It’s the most wonderful time of the year, so I’m told, and it wouldn’t be Christmas without the Christmas movies we all know and love, which have become part of everyone’s family tradition over the last few decades. This is my top 5, in no particular order.
Gremlins roasting in an open microwave, gremlins nipping at your nose, Yuletide carols being sung by gremlins, and folks screaming and running for their lives. Er, something like that anyway. This most festive of monster movies has great fun ripping the trappings of Christmas to pieces and cackling gleefully all the way. It also has one of the great monologues about the tragedy of fathers who try to mimic Santa Claus, but let’s not dwell on any strange smells coming from the chimney, eh? Just be careful of any new pets you receive this year, and don’t feed the little blighters after midnight.
Michael Caine singing to a bunch of puppets: it shouldn’t work, but somehow it does. The Muppets slot perfectly into Charles Dickens winter’s tale, but bring their own anarchic comedy stylings with them. Gonzo, who clearly has no place in the 19th century, does a creditable job as narrator, using language lifted directly from the book for the most part, and Caine somehow keeps a straight face to give us one of the most faithful movie Scrooges, and one who always convinces as he undergoes his transformation from miser to mensch.
There have been many spins on A Christmas Carol – but in movie terms at least this is the best. Ebeneezer Scrooge is transformed from cold-hearted businessman into yuppie TV exec, and made almost likeable despite his obnoxious behaviour by Bill Murray, on sardonic and sarcastic form. It’s so good that we don’t even mind the fact that it finishes up with a singalong song. Its dark and disgusting, but the main thing that is often missing from Christmas Carol’s, the heart, is dealt out with tack.
Basically a live-action cartoon with a John Hughes script, Home Alone may not be big or even clever but it’s a lot of fun and, in its own way, emphasises the importance of love and family just as much as It’s A Wonderful Life. As in Capra’s tale, being deprived of family and safety makes little tyke Macauley Culkin realise how much he needs them, and fending off burglars all alone gives him a unique appreciation of the Christmas spirit. Also, he gets to drop a hot iron on someone’s face, so that’s nice.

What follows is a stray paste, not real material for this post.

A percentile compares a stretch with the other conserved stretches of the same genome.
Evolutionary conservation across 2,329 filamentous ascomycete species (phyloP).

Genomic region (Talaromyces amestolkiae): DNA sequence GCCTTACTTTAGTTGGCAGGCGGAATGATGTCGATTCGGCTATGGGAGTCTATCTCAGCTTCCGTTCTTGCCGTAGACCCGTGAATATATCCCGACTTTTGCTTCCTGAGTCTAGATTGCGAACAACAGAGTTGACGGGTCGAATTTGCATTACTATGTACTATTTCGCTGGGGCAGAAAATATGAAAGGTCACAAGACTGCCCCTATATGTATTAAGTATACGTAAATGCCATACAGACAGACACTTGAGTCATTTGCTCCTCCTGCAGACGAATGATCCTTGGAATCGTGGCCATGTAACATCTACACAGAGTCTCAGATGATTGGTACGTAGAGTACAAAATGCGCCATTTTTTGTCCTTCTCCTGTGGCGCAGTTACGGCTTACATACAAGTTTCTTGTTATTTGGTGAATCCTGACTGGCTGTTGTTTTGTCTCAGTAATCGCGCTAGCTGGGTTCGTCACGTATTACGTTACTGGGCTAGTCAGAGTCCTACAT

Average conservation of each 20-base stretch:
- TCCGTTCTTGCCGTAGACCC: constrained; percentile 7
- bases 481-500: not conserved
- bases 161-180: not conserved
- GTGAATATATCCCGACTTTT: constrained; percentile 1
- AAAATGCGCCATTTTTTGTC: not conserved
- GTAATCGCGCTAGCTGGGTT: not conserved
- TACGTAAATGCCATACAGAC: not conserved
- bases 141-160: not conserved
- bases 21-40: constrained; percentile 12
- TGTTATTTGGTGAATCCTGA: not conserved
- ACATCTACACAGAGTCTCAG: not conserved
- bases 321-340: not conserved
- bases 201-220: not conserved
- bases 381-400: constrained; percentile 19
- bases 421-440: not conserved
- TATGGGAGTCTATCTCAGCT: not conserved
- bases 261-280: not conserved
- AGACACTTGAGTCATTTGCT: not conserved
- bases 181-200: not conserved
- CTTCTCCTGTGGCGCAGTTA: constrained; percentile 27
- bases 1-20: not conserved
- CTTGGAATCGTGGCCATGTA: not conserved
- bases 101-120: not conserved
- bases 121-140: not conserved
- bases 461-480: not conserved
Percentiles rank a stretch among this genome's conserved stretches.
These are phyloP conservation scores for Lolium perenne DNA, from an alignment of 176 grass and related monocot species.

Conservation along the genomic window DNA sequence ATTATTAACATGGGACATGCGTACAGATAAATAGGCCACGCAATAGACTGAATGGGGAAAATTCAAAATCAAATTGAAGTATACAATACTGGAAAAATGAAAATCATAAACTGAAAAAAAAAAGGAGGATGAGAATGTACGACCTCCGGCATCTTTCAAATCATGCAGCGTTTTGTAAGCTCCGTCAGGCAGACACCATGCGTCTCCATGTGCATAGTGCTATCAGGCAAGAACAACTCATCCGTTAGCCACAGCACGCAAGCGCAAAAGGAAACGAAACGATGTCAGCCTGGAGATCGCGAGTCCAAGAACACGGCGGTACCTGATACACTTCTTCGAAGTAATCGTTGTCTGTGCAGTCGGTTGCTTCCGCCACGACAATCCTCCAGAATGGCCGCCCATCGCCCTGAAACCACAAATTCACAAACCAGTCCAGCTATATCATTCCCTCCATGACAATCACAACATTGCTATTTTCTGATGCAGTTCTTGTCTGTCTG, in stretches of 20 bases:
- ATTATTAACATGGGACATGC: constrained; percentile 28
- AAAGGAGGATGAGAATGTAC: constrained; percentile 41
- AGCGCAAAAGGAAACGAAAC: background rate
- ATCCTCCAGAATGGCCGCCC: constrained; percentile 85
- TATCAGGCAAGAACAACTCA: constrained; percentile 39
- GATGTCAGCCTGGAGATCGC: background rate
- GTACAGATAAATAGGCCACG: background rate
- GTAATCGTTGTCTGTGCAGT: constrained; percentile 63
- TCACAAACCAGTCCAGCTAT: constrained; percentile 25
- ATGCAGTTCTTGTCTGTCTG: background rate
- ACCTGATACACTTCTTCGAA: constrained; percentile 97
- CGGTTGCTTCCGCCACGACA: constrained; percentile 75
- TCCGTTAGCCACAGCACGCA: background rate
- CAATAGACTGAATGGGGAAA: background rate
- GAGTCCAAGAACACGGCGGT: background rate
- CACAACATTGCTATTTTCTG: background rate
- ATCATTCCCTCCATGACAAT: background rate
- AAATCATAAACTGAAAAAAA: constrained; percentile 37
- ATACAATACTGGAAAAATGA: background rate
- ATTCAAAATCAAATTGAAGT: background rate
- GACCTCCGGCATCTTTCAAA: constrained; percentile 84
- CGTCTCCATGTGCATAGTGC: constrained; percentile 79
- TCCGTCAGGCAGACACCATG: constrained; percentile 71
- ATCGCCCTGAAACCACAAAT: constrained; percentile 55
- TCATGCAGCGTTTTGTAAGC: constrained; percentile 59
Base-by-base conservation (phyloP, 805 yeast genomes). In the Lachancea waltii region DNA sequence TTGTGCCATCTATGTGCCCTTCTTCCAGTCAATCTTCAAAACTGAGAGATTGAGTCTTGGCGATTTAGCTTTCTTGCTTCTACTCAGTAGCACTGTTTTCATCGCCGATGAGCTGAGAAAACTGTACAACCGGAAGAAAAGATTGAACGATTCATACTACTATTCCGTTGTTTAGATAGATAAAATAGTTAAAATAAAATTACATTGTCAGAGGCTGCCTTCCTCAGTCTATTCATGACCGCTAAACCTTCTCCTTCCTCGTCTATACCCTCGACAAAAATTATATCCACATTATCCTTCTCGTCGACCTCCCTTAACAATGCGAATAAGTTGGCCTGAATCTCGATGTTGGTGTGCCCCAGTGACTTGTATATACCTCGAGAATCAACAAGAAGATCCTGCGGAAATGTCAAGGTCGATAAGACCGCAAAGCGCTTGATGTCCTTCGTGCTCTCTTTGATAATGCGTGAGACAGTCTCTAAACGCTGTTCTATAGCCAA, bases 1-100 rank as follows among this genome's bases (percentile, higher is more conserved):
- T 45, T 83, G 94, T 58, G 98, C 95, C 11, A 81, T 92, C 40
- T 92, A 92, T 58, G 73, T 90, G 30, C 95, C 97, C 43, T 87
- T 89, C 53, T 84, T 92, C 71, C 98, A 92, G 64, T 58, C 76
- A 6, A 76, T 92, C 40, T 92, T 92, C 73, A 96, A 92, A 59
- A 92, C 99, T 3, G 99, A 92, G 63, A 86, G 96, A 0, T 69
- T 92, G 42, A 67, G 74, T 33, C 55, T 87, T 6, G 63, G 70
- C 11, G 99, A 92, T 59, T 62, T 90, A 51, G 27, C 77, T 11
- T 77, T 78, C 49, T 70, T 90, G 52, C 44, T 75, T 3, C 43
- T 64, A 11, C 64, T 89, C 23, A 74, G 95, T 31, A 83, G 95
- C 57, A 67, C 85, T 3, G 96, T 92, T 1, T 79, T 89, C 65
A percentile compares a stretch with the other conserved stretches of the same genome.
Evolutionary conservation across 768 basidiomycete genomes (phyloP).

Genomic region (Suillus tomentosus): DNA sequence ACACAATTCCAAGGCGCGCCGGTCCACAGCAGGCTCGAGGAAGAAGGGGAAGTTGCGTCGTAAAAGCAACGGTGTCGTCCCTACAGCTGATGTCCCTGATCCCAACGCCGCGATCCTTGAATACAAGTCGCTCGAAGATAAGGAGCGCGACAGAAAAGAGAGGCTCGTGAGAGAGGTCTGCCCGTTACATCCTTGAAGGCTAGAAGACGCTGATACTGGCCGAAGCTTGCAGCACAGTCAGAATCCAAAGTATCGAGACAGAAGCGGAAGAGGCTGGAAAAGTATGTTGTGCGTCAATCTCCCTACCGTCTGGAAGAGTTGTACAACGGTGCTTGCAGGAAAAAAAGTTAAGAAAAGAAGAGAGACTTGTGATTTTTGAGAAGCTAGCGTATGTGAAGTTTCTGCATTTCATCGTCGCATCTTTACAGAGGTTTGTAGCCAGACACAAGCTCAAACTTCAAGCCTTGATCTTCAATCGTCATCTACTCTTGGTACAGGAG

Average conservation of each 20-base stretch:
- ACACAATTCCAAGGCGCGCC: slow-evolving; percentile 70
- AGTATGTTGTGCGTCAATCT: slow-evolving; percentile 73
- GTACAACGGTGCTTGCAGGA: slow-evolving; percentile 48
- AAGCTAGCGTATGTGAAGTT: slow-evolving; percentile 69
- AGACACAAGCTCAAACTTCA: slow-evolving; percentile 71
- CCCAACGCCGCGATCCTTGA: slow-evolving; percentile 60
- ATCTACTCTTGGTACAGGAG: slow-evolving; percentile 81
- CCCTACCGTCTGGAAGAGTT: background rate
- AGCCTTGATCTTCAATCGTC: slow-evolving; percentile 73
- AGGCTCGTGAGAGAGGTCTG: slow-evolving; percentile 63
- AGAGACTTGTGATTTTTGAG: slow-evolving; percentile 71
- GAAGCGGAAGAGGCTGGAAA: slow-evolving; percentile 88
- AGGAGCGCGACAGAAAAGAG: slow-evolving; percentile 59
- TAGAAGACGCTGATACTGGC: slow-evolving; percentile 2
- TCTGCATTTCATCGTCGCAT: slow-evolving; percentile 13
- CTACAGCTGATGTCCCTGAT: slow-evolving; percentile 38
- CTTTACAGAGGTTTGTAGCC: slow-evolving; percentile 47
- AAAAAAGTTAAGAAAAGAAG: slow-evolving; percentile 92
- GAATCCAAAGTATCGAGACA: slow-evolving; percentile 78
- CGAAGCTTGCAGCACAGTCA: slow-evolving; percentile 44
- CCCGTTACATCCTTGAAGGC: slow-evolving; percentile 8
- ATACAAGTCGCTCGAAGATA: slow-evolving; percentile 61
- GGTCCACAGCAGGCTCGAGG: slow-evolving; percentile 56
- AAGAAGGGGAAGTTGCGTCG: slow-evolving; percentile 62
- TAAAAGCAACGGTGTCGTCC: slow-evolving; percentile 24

A recent entrant onto the Christmas chart, but one that went straight to the top of everyone’s affections and deserves to be there. When it screened on British TV one Sunday this December it trended worldwide on Twitter, such is its popularity and extraordinary quotability. Buddy the Elf is, along with Ron Burgundy, Will Ferrell’s finest comedy creation, and he’s the most adorable movie character since we saw that You Tube video with the kitten in the tiny top hat. You’d have to be a cotton-headed ninnymuggins not to love this one.
So there we go The top 5. Did I miss anything off (Yes I know It’s a wonderful life is missing, but I havent seen it, I do plan to correct that this year.) If you think I have, post a comment or somthing, I dont care.
Coming Soon, The Top 5 Christmas Films, That Just Happen To Be Set At Christmas.